I generally consider myself a quick study in many things. I like to think of myself as a critical thinker—I read, look for evidence, and form (mostly) sound judgments. Yet, it has taken a while to wrap my head around the Covid-19 pandemic. For me, reality hit when the University of North Carolina System, in which I teach, canceled the May graduations of their 17 institutions. Intellectually, I knew it was coming before it was officially announced just from following the news reports about the virus. It is the right decision to make. Yet, it still hit me emotionally. I thought about the graduating seniors currently in my classes and the students I have taught, my advisees, disappointed parents and grandparents. However, the cancelation of this annual ritual, that to my knowledge has never been canceled even for the threat of inclement weather, made the realization that life as we know it has come to a sudden and complete halt. Even in my own house, I felt sad when my graduating high school senior’s prom dress arrived in the mail last week.
It’s a lot to process. Rituals performed commemorating the end of an academic journey are important. Equally important, are people concerned with matters of living, life and death: earning an income and securing food, paying rent or a mortgage, treating other serious health issues and not contracting Covid-19, surviving in emotionally and physically unsafe spaces during a quarantine, and surviving coronavirus itself. It is times like these when Christian believers have to dig deep to find meaning and reconcile the events of life with what we think and understand about God. I have to admit, I am in a constant struggle and dialogue with God. It usually goes something like this, “God I know you are all powerful, so why did you allow ____ to happen?” And no, I am not of the belief that we cannot question God. I believe God is big enough to handle my questions. I have also learned my mind is too finite to understand his answers.
Trite church cliques really only work when things are going well. It’s time for all of us to dig deeper. What does it mean in the midst of Covid-19 to stand on the promises of God? To believe that my God is bigger, greater, and wiser? To trust in the Lord with all your heart? We love talking about the goodness of God. And, we should! I know I do. I have seen God do some miraculous things that could only be performed by His hand. We also have to talk about, sit with, digest the fact that Jesus said, “In this world, you will have trouble.” Or, what the Psalmist wrote in 90:10, “Our days may come to seventy years, or eighty, if our strength endures; yet the best of them are but trouble and sorrow, for they quickly pass, and we fly away.” Or, what Matthew wrote in 5:45, “He causes his sun to rise on the evil and the good, and sends rain on the righteous and the unrighteous.”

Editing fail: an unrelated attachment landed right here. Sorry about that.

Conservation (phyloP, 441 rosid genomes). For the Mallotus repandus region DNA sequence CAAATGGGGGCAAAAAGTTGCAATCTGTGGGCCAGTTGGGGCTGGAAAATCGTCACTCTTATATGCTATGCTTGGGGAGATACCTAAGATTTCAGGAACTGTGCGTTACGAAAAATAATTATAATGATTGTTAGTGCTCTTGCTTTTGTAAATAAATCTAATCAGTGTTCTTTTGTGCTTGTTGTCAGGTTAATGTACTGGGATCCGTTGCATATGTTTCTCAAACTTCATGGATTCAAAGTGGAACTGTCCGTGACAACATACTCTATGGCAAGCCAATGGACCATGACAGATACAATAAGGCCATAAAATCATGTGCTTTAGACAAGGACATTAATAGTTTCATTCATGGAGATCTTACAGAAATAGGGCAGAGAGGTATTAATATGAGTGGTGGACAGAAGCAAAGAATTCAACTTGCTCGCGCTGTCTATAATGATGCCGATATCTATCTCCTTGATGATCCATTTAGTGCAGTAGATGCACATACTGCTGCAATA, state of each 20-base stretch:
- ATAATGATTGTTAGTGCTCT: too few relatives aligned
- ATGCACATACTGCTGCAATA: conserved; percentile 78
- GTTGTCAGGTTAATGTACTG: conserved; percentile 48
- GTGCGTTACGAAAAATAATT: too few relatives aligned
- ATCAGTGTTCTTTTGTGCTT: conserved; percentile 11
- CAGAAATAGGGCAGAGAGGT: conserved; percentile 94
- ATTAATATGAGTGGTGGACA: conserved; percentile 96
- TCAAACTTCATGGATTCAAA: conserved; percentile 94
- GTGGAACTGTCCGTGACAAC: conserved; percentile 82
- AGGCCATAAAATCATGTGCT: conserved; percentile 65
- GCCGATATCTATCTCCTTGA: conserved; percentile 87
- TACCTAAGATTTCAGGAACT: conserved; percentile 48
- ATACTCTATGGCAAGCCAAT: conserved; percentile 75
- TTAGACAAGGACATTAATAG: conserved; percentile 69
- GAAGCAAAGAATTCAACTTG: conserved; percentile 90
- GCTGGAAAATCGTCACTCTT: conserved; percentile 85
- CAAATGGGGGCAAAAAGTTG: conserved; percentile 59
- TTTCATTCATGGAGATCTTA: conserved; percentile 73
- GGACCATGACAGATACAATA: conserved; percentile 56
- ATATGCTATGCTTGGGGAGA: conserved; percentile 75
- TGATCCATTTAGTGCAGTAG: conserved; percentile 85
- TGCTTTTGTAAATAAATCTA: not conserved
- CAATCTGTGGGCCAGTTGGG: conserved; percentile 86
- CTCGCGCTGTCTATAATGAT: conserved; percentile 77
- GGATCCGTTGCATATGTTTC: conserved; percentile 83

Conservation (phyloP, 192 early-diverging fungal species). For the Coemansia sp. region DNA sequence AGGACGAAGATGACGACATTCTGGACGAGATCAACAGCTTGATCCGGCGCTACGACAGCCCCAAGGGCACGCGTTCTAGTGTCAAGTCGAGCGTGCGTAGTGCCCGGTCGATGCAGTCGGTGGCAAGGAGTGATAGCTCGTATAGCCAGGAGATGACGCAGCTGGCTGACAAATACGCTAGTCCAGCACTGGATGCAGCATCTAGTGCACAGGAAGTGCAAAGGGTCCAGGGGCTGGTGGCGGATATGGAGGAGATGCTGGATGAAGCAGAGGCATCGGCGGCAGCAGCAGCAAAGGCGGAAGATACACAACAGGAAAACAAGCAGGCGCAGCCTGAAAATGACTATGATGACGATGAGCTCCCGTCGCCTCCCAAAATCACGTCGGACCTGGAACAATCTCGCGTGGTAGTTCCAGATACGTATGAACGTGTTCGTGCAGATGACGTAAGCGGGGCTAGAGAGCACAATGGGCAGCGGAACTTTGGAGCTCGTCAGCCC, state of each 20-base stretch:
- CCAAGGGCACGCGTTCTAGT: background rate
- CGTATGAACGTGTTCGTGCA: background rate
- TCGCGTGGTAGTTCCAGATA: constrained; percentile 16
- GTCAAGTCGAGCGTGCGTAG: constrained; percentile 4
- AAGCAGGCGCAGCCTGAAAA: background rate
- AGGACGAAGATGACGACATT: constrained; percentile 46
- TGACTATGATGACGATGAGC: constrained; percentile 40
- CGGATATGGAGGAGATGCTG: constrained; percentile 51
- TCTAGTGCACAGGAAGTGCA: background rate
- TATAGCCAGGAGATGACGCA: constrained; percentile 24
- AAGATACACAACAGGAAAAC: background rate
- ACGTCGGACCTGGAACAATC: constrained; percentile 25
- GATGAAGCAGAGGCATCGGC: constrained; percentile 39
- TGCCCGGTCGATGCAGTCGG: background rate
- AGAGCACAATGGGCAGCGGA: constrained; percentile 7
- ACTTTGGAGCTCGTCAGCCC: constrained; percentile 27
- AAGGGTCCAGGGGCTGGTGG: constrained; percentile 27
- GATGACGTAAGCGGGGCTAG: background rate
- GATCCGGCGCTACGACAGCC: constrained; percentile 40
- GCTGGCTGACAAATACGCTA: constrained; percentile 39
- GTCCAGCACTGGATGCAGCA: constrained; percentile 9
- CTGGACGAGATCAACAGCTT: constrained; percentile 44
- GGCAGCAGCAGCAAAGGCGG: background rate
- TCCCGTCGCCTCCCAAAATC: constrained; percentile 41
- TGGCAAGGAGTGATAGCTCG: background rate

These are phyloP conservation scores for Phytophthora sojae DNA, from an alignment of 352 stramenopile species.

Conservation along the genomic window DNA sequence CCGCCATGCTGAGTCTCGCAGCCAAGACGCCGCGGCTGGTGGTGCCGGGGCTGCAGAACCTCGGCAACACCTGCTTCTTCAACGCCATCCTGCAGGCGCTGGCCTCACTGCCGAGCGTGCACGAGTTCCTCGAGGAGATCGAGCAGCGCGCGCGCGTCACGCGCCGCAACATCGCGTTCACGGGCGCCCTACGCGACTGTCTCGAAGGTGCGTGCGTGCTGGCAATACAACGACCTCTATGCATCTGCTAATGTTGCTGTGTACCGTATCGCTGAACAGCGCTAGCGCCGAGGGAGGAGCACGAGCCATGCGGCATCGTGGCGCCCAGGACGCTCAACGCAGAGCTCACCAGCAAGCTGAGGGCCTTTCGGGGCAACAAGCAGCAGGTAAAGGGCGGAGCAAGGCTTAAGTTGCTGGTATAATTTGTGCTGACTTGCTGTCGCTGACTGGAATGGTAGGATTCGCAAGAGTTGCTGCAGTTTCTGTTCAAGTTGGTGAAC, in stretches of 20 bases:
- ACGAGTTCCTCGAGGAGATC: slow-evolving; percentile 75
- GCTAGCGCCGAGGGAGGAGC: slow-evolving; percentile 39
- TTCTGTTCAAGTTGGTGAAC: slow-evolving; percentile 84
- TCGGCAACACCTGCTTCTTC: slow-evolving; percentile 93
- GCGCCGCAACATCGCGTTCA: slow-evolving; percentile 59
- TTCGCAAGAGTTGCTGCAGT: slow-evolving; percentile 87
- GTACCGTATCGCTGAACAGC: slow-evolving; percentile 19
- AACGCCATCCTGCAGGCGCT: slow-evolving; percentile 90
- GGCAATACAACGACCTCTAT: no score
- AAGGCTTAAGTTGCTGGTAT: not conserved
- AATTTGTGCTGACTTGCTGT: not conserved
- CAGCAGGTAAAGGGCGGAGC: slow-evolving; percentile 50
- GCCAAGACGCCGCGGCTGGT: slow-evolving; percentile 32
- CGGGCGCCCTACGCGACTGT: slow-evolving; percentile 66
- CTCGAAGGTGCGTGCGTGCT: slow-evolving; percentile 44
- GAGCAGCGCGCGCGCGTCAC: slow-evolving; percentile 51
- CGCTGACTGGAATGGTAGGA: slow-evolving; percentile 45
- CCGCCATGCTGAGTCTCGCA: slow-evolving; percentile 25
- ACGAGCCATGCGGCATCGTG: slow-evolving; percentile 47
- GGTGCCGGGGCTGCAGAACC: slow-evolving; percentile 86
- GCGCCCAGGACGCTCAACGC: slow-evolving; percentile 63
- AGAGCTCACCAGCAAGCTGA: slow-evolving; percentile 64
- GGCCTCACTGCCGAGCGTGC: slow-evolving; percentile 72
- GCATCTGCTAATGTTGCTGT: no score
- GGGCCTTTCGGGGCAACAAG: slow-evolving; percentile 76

I do not have an answer as to why an omnipotent, loving God would allow coronavirus to happen; why He has allowed so many people around the world to die from it; or why He would allow so much disappointment, uncertainty and sorrow. In this area, I am not much of a quick study. I yearn for logical answers. God just allows things to happen and often we simply don’t understand why bothers me. Yet, I do know the Word of God tells us that pain and suffering is a part of life. Choosing a life with Christ doesn’t make us immune to the rain and storms of life.
What I do believe is that God has promised to be with us no matter what we endure in this life. Even when He feels far, he is near. Even in my darkest times, I have still seen God at work. That is comforting to me. Speak Lifers, I challenge all of us as we shelter in place in the weeks to come to use this time to draw closer to God. Read His Word. Talk to Him. Ask Him for greater insight into and understanding of Him. Talk with other Believers to develop a deeper understanding of who God is. Even in this metaphorical darkness, we can develop a new or renewed understanding of God. We can learn to be comfortable with the idea that we don’t always understand God, but will trust Him anyway.